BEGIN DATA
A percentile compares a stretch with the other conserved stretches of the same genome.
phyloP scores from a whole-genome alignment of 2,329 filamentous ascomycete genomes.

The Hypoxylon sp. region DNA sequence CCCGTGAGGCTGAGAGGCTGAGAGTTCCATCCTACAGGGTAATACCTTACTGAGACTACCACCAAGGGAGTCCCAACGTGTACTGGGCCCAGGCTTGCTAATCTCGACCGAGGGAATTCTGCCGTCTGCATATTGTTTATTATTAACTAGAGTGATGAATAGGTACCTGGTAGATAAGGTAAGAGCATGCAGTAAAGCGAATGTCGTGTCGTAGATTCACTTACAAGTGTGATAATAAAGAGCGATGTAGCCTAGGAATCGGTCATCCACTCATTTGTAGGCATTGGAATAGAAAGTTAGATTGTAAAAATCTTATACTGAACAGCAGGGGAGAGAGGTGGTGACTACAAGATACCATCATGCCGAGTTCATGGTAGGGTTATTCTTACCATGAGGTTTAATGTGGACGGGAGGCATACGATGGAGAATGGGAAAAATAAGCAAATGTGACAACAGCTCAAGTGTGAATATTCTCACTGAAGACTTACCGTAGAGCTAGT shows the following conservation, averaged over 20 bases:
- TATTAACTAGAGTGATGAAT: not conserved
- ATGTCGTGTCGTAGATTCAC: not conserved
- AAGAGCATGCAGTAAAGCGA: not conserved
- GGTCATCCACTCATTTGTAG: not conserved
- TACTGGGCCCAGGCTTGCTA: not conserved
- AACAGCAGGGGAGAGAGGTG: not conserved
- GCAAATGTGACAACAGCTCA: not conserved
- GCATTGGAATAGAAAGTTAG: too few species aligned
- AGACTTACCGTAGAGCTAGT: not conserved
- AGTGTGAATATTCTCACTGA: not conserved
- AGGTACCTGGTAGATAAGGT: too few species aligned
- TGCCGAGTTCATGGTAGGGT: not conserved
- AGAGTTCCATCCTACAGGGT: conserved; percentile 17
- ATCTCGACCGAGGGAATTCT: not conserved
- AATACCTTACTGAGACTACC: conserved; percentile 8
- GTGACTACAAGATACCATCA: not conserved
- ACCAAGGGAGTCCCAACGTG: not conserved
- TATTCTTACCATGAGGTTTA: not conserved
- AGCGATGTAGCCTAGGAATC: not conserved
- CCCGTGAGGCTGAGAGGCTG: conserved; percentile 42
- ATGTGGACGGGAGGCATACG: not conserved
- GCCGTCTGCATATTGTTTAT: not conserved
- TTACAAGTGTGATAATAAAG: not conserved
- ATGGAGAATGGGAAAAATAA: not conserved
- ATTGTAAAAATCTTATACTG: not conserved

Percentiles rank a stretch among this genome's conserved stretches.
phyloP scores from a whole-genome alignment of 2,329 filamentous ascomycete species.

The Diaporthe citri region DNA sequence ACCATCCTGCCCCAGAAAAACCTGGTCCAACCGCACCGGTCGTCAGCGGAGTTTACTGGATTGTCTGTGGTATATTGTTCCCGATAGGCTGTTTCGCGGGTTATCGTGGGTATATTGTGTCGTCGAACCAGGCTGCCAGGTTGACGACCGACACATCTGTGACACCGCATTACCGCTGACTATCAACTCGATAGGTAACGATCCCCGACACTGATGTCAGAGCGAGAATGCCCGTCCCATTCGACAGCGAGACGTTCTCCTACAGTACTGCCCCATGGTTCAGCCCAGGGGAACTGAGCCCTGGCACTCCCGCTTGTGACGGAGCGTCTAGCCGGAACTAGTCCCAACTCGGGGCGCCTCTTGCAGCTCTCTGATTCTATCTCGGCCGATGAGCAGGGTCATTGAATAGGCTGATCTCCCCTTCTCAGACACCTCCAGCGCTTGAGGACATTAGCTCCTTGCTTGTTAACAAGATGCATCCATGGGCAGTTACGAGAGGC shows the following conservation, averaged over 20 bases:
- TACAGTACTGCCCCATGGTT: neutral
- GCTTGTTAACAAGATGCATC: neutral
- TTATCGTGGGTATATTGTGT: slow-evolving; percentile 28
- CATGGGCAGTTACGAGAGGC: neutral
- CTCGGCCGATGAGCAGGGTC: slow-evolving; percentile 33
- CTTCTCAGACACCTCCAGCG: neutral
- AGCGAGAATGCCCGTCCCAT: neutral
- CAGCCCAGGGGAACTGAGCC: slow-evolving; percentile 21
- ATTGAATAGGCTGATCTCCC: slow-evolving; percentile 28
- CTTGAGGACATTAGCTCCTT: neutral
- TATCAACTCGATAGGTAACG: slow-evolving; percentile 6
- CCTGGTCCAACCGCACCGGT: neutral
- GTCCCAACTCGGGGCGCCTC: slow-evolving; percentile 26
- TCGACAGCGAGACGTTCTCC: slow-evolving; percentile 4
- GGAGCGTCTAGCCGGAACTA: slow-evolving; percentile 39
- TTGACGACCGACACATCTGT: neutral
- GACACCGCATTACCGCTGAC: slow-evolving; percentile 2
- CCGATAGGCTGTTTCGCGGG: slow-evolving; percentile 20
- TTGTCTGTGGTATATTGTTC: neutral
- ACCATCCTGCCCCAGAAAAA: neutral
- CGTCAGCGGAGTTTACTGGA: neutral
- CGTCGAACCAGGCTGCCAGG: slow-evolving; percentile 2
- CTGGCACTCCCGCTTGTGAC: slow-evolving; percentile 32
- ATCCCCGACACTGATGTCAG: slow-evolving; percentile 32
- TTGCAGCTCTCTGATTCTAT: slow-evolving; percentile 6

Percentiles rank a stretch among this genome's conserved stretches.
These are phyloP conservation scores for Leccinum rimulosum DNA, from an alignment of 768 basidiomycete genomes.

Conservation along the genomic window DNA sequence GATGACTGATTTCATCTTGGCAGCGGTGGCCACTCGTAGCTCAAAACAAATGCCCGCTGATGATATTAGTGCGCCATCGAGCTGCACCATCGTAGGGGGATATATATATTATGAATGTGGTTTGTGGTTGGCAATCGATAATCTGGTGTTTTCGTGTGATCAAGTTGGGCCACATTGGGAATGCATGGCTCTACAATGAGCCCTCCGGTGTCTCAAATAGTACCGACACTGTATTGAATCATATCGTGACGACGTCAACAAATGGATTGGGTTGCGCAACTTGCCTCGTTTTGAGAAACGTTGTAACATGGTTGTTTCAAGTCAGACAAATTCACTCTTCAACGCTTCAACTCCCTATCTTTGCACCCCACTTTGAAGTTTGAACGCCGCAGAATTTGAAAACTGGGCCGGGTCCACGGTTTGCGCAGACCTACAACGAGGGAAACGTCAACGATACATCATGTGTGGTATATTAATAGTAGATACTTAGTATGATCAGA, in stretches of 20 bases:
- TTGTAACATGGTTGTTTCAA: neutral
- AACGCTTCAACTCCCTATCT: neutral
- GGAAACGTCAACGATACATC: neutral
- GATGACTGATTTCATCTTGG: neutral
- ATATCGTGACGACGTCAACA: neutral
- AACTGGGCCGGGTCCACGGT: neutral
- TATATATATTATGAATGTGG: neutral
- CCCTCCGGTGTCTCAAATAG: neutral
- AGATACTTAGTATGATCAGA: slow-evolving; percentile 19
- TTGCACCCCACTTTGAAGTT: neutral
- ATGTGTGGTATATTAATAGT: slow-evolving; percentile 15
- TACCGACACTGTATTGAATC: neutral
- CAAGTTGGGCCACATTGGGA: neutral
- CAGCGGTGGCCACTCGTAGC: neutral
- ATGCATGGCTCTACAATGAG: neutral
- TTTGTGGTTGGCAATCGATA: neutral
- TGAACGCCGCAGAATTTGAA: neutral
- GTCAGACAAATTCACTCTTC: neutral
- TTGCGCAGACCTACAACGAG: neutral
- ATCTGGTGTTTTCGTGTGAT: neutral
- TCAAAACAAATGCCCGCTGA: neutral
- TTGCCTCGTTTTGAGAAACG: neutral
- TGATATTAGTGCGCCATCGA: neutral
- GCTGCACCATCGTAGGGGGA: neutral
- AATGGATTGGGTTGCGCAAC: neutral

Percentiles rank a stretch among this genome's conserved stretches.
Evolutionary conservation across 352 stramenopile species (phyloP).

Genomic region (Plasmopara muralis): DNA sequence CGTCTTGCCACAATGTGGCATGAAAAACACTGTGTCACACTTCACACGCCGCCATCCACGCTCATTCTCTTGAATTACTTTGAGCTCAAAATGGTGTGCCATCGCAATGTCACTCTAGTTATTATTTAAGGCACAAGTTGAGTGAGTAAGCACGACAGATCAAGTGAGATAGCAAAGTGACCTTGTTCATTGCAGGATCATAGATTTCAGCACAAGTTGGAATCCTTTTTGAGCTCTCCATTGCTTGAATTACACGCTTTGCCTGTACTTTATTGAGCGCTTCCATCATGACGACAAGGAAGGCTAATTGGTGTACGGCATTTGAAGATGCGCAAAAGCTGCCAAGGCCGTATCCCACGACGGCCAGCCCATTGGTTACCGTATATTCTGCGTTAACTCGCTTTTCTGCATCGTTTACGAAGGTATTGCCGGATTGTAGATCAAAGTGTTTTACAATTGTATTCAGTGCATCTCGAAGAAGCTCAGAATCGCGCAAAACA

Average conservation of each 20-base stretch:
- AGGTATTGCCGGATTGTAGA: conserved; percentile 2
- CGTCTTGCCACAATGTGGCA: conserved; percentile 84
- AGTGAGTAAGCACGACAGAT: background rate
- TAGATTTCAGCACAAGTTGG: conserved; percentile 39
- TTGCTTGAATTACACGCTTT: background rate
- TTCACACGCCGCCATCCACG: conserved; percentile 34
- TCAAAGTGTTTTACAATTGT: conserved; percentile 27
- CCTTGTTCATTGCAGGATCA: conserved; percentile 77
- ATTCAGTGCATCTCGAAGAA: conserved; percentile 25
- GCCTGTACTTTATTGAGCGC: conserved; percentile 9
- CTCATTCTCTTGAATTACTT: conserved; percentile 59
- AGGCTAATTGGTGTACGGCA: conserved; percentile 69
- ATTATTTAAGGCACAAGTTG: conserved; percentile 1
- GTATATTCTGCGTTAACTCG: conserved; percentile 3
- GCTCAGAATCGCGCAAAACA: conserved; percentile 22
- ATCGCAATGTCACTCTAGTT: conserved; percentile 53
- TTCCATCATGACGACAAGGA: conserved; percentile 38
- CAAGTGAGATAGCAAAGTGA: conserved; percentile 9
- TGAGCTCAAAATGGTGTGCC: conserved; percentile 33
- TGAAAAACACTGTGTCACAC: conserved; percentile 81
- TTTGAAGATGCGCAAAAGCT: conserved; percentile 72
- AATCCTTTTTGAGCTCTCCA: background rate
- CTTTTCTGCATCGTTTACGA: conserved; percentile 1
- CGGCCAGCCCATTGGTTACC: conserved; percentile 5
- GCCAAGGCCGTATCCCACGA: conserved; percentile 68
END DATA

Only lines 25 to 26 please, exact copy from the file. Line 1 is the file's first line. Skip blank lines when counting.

- GCCGTCTGCATATTGTTTAT: not conserved
- TTACAAGTGTGATAATAAAG: not conserved